Now imagine that secondary with Dashon Goldson and Darrelle Revis? A more experienced Mark Barron, and Eric Wright? Well that defense sure sounds a helluva a lot better. So now you have the number one rushing defense with a completely revamped secondary. I imagine that defense will be within the top 5 next year. So please consider who the teams have added and drafted.
Coaching turnover also affects a DST. When considering the coaching change, consider the systems they employ, and don’t give credit too quickly because of the name. Sometimes a coaching change, and more importantly a system change, isn’t always as quick of a transition as people think. Good examples are the Bills and the Saints. While they are bringing in well-traveled and highly credible defensive minds in Mike Pettine and Rob Ryan, they are changing their defensive systems from a 4-3 to a 3-4. They are going from emphasizing more of a down set pass rush with greater numbers in coverage, to a complex blitzing system that relies on a pass rush from strength in numbers and trust in their coverage, especially within secondary. Oftentimes free agency and the draft is not enough time to acquire the personnel you need for a seamless transition. In addition, sometimes the personnel in place are not capable of the change. When Eric Mangini was hired by the Jets he implemented a 3-4 system. Jonathon Vilma who had played well as a middle linebacker in a 4-3, struggled to play the MIKE inside linebacker in Mangini’s 3-4. He later left for New Orleans and thrived once again as a middle linebacker. So while a change in defensive systems doesn’t mean there will be bumps in the road, there can be, which is worth weighing.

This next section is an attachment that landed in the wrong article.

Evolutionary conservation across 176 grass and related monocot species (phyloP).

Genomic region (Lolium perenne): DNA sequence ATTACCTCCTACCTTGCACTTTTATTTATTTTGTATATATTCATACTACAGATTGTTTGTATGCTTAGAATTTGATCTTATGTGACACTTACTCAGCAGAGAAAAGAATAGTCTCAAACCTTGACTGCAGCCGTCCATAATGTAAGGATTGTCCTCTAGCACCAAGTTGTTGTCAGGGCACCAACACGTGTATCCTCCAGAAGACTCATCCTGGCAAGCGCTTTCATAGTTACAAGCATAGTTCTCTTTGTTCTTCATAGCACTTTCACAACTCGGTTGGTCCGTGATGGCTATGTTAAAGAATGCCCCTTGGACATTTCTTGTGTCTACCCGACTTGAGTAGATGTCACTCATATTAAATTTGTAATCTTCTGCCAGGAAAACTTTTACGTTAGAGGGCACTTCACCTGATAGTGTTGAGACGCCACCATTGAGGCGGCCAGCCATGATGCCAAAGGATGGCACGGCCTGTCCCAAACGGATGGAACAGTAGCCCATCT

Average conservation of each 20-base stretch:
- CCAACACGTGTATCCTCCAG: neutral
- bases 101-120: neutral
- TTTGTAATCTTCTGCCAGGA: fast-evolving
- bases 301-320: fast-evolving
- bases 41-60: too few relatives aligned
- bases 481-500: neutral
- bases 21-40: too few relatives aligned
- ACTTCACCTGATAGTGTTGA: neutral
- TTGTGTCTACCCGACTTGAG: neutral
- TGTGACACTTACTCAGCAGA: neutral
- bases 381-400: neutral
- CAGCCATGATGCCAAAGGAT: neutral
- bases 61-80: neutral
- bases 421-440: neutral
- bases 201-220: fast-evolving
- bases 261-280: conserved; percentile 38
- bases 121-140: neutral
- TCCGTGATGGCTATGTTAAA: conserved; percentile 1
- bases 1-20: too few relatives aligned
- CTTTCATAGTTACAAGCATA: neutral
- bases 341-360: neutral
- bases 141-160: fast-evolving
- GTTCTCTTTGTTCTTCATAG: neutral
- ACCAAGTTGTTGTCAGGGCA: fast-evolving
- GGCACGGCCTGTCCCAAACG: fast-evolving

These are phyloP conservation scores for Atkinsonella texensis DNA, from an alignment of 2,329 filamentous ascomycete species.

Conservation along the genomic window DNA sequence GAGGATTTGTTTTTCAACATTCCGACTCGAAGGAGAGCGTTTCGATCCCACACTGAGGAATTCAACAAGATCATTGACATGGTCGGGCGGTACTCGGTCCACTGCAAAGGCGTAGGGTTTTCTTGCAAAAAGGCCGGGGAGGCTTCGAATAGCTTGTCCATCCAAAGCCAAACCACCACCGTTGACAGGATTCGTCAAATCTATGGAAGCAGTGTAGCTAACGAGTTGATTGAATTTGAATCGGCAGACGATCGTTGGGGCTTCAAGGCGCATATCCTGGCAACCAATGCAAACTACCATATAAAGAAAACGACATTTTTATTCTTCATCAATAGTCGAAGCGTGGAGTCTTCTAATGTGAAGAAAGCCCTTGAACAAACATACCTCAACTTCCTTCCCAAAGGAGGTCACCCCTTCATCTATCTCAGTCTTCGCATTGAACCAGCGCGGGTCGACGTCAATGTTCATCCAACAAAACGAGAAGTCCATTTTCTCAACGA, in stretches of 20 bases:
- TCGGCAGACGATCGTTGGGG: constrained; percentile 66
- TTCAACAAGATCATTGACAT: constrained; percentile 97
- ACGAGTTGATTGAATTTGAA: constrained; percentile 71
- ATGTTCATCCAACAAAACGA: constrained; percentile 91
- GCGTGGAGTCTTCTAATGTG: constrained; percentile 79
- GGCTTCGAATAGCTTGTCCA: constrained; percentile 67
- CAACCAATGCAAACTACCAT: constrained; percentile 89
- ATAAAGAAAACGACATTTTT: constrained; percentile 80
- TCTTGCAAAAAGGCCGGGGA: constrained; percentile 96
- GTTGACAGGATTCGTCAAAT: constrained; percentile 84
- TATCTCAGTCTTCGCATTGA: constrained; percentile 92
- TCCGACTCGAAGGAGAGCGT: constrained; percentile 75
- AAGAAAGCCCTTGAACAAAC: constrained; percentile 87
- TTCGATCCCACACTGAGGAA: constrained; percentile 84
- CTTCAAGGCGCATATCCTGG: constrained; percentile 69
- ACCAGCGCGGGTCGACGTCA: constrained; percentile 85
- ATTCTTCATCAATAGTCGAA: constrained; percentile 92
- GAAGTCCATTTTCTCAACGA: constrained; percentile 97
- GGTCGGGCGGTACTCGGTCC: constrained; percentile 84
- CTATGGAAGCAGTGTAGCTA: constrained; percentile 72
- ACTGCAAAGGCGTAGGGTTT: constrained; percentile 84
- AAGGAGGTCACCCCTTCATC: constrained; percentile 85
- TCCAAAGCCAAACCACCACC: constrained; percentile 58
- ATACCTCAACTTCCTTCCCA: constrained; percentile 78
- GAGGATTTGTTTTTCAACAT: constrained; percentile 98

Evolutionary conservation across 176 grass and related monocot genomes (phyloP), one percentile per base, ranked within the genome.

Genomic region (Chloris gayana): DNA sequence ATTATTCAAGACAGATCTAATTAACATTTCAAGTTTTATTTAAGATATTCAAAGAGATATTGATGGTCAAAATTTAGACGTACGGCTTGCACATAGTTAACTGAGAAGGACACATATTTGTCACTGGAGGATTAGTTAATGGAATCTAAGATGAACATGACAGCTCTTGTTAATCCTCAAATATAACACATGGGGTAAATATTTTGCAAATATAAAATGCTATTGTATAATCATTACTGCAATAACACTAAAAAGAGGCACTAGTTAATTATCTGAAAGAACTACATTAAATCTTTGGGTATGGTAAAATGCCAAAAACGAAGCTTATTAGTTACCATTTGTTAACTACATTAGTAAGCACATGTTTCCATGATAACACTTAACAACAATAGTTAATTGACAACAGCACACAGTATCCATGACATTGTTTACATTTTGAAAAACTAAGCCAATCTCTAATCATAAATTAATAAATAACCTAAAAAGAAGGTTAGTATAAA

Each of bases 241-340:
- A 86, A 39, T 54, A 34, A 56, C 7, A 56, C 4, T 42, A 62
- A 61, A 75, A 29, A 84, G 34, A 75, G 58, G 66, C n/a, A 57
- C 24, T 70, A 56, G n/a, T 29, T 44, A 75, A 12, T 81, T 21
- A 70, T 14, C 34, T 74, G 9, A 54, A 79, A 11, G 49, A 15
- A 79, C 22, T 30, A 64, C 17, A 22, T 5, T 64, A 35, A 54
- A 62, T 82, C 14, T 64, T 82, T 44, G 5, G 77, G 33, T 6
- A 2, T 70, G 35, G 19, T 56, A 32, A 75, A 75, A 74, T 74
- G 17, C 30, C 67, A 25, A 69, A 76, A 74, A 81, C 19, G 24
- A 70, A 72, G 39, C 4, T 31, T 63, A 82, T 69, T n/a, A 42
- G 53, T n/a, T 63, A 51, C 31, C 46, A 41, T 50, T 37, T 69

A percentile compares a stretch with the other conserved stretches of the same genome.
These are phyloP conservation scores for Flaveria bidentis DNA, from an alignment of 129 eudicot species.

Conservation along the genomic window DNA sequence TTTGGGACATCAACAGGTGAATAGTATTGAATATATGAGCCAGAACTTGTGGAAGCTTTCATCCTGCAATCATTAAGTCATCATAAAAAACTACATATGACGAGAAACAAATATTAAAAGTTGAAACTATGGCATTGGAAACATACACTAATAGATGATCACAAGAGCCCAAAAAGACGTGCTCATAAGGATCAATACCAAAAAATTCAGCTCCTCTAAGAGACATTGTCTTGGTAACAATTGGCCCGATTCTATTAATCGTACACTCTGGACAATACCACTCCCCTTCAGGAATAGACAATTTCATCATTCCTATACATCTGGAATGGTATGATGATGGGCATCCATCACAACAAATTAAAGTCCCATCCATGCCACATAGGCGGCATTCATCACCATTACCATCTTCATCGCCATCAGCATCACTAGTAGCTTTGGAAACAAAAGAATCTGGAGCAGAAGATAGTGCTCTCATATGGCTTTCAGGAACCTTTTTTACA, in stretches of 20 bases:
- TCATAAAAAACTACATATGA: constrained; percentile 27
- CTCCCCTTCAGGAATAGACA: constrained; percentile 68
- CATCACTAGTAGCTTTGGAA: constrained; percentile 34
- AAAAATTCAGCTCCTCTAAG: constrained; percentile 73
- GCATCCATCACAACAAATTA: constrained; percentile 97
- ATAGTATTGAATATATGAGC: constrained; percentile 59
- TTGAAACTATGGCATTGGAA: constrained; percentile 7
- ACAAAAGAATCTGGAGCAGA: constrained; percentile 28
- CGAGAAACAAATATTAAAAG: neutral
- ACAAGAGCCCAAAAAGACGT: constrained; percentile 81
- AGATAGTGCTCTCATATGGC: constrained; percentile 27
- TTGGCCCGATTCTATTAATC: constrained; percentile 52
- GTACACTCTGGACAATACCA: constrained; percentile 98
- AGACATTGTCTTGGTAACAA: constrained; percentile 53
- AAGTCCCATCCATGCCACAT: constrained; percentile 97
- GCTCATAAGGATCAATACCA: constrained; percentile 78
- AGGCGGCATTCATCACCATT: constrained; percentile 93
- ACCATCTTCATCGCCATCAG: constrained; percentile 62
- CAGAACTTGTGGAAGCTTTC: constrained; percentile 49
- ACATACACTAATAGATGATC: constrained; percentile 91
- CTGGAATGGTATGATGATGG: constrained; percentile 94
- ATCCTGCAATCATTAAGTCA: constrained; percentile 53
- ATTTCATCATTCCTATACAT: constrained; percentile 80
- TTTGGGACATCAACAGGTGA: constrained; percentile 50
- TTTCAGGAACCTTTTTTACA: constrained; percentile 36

First off, if you don’t know by now that the NFL schedule is perfect you need to get your head checked. I hear people complaining often times, “oh the NFL always gives so-in-so such a hard schedule”. False. Your team gives your team a hard schedule. As soon as week 17 ends, your team knows who they are going to play the following year. This is important to know to because if its common knowledge to you on draft day, you’ll have a better idea of your prospects schedule for the coming year. The basics: Each team plays 6 games within their division, 4 games against another division within their conference (on a 3 year rotation one for each remaining division ), 4 games against an entire division outside of their conference (on a 4 year rotation for each out of conference division ), and two conference games against teams who placed the same as your team in their respective divisions the prior year. So don’t look at strength of schedule because it’s based on independent data from the prior year. Instead, look at the individual opponents and consider their respective offenses.